Static and dynamic behavior of concrete and granite in tension with damage

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A series of dynamic and static tensile-splitting experiments were performed on concrete and granite specimens to investigate the effect of induced damage on their tensile strength. These experiments were performed as part of a larger effort investigating the penetration process into the two materials. The strain rate each specimen was subjected to remained constant for these experiments, while the level of induced damage was increased. Damage was induced into the specimens through repeated drop-weight impacts and quantified using a statistical technique. The dynamic splitting experiments were performed using a split Hopkinson pressure bar (SHPB), while the static splitting experiments were conducted per the ASTM standard procedures D3967 and C496. As part of the investigation, photoelastic dynamic tensile-splitting experiments were also performed to establish the validity of using static relations for the determination of dynamic tensile strength. The experiments showed that the static splitting strength was highly dependent on the orientation of the induced damage with regard to the applied loading; however the dynamic tensile strength decreased with increasing damage with no apparent dependency on the random damage orientation. Photoelastic experiments have shown that the mechanism of failure changes for the dynamically tested damaged specimens, reducing their dependence on damage orientation. © 2001 Elsevier Science Ltd. All rights reserved.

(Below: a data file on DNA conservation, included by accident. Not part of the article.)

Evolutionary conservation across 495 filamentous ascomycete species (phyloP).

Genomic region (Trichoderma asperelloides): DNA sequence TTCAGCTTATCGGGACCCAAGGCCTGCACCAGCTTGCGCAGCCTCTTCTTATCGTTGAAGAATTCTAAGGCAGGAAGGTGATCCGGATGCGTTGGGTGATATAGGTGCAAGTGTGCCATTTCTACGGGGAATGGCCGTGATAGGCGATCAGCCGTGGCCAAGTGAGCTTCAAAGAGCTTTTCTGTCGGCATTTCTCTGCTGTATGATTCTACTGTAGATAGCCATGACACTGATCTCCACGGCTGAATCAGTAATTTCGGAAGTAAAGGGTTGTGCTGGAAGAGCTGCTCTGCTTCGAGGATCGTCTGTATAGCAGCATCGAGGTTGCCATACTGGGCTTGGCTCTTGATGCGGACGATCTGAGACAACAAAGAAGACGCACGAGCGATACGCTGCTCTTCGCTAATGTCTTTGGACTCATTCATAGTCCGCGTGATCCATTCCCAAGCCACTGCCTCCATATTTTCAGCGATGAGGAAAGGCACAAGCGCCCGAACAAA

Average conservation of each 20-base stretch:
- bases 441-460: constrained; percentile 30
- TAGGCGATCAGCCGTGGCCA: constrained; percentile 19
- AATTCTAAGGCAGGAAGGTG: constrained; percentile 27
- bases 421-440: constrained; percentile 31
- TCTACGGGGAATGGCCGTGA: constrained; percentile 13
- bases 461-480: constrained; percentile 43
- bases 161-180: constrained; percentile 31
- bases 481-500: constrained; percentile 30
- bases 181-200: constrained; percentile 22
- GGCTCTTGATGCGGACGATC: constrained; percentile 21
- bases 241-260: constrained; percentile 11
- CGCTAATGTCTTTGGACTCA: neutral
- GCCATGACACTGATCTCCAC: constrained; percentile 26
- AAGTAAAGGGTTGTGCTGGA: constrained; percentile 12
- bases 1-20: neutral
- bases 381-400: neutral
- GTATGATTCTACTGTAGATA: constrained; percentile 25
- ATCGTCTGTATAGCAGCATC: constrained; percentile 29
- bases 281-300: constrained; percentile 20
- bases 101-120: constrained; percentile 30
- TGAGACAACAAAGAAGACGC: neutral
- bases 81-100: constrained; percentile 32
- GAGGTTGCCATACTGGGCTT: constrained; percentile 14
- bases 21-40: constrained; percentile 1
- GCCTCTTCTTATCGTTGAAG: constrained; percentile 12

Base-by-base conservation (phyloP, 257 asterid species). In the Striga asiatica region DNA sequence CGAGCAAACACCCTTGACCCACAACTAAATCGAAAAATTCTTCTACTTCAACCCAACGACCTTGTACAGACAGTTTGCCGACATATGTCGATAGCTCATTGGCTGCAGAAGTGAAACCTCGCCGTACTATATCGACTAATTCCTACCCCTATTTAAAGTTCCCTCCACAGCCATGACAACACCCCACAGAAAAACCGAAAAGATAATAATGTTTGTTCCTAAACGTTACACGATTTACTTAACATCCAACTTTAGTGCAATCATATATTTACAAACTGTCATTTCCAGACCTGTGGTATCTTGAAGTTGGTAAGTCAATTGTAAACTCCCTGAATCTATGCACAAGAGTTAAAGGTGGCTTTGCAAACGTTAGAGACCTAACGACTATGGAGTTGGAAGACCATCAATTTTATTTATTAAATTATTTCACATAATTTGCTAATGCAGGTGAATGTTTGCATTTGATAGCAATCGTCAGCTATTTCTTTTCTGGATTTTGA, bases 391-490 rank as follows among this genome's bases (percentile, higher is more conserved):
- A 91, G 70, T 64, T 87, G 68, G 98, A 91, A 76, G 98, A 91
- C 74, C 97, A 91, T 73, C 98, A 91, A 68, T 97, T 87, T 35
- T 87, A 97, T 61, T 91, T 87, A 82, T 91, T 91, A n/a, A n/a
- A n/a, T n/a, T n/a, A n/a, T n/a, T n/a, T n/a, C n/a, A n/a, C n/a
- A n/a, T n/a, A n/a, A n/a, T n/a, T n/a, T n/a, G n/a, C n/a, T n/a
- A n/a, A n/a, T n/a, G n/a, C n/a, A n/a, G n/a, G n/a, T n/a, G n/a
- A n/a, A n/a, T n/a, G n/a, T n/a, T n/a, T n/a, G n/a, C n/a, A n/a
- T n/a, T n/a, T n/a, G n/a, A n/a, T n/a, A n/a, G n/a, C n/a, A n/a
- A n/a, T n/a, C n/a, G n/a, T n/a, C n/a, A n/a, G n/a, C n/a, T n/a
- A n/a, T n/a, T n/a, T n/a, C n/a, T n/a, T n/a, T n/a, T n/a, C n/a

Publication Title, e.g., Journal

Theoretical and Applied Fracture Mechanics